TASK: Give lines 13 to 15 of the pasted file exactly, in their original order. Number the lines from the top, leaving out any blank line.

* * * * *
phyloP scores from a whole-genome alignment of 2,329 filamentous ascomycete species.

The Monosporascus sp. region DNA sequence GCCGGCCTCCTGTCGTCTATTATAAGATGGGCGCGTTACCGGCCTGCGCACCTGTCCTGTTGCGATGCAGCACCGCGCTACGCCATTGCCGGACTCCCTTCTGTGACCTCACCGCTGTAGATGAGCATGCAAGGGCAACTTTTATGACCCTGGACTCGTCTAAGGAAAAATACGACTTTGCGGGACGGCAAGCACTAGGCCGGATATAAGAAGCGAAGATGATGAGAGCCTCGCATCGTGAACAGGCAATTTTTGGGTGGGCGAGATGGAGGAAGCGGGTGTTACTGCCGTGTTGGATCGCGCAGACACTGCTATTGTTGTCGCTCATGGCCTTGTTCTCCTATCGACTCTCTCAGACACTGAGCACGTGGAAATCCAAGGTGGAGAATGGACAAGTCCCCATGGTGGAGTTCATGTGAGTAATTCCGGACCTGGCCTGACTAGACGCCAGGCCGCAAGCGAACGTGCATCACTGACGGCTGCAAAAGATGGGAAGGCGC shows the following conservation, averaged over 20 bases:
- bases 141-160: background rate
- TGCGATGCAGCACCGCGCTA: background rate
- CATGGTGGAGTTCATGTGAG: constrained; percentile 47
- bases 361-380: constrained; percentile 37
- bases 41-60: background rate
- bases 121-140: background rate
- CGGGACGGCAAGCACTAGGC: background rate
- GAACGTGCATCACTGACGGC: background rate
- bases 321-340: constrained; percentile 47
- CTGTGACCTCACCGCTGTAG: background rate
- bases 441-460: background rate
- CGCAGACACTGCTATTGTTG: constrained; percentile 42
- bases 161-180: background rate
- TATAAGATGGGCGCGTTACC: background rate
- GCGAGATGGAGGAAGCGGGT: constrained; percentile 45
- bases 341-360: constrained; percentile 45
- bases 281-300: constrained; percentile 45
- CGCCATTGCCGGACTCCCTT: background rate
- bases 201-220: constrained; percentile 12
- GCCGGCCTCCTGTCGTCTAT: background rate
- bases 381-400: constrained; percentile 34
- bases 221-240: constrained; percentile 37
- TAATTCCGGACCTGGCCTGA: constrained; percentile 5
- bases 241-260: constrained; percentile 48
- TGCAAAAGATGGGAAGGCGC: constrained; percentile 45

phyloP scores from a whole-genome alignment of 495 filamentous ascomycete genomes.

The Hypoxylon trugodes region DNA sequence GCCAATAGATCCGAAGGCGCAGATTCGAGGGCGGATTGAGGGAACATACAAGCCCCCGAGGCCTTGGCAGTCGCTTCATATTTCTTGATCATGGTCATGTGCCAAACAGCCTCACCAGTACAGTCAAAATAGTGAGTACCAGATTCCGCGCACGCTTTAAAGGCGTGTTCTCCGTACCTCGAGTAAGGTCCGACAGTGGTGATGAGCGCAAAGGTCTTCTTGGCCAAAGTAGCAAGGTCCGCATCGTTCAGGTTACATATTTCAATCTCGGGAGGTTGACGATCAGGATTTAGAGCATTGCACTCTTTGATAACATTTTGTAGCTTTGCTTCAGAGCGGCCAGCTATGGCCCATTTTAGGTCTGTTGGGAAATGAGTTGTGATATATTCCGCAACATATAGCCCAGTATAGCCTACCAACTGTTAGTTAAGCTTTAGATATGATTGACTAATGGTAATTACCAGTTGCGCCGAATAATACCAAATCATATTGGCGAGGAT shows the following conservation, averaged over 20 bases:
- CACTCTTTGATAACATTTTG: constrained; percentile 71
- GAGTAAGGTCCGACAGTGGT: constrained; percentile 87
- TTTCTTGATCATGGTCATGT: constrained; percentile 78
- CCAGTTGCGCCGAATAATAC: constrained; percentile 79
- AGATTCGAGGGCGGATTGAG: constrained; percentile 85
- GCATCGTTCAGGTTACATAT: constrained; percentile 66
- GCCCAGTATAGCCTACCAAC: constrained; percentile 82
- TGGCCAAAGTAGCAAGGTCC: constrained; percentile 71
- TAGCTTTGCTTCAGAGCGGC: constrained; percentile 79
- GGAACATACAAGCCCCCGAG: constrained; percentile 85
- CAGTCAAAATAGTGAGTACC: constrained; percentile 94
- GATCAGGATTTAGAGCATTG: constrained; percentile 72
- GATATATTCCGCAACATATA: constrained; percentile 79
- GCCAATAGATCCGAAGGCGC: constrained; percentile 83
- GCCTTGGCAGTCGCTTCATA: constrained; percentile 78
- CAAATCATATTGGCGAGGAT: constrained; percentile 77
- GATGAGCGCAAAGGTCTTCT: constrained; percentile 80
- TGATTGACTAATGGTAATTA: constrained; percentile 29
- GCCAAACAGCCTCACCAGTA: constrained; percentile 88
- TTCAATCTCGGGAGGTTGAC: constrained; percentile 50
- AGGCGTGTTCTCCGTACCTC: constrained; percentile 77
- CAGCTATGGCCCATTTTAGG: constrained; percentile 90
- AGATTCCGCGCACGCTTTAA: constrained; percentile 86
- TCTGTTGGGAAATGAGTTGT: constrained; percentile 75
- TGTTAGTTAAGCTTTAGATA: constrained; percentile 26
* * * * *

- bases 441-460: background rate
- CGCAGACACTGCTATTGTTG: constrained; percentile 42
- bases 161-180: background rate